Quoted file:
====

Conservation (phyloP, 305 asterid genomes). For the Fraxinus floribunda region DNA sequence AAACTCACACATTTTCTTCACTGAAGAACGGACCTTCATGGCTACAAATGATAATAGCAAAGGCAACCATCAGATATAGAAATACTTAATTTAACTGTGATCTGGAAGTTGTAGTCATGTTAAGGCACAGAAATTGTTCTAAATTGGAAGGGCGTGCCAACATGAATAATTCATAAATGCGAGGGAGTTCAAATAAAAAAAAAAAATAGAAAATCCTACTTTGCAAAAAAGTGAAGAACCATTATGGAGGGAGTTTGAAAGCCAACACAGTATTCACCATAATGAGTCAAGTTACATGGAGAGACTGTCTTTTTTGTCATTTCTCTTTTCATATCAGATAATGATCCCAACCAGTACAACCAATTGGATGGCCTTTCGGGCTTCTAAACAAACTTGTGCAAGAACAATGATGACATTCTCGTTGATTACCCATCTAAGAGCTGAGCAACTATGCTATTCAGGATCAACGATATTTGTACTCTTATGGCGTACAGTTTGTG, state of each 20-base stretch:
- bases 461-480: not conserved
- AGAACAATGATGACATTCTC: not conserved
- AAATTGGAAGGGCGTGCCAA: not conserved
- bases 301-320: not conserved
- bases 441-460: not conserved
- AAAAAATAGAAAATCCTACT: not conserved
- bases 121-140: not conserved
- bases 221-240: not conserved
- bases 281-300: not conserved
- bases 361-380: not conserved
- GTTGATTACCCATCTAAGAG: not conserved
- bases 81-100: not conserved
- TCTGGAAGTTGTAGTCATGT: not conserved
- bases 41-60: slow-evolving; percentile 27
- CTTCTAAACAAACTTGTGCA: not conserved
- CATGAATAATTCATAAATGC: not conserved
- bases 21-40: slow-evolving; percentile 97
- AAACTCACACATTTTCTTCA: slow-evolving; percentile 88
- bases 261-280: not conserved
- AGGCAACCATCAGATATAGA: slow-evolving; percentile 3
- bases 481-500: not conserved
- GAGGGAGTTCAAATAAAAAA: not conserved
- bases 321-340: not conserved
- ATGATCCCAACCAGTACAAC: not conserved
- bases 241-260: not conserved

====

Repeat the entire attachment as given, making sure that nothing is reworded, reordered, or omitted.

Conservation (phyloP, 305 asterid genomes). For the Fraxinus floribunda region DNA sequence AAACTCACACATTTTCTTCACTGAAGAACGGACCTTCATGGCTACAAATGATAATAGCAAAGGCAACCATCAGATATAGAAATACTTAATTTAACTGTGATCTGGAAGTTGTAGTCATGTTAAGGCACAGAAATTGTTCTAAATTGGAAGGGCGTGCCAACATGAATAATTCATAAATGCGAGGGAGTTCAAATAAAAAAAAAAAATAGAAAATCCTACTTTGCAAAAAAGTGAAGAACCATTATGGAGGGAGTTTGAAAGCCAACACAGTATTCACCATAATGAGTCAAGTTACATGGAGAGACTGTCTTTTTTGTCATTTCTCTTTTCATATCAGATAATGATCCCAACCAGTACAACCAATTGGATGGCCTTTCGGGCTTCTAAACAAACTTGTGCAAGAACAATGATGACATTCTCGTTGATTACCCATCTAAGAGCTGAGCAACTATGCTATTCAGGATCAACGATATTTGTACTCTTATGGCGTACAGTTTGTG, state of each 20-base stretch:
- bases 461-480: not conserved
- AGAACAATGATGACATTCTC: not conserved
- AAATTGGAAGGGCGTGCCAA: not conserved
- bases 301-320: not conserved
- bases 441-460: not conserved
- AAAAAATAGAAAATCCTACT: not conserved
- bases 121-140: not conserved
- bases 221-240: not conserved
- bases 281-300: not conserved
- bases 361-380: not conserved
- GTTGATTACCCATCTAAGAG: not conserved
- bases 81-100: not conserved
- TCTGGAAGTTGTAGTCATGT: not conserved
- bases 41-60: slow-evolving; percentile 27
- CTTCTAAACAAACTTGTGCA: not conserved
- CATGAATAATTCATAAATGC: not conserved
- bases 21-40: slow-evolving; percentile 97
- AAACTCACACATTTTCTTCA: slow-evolving; percentile 88
- bases 261-280: not conserved
- AGGCAACCATCAGATATAGA: slow-evolving; percentile 3
- bases 481-500: not conserved
- GAGGGAGTTCAAATAAAAAA: not conserved
- bases 321-340: not conserved
- ATGATCCCAACCAGTACAAC: not conserved
- bases 241-260: not conserved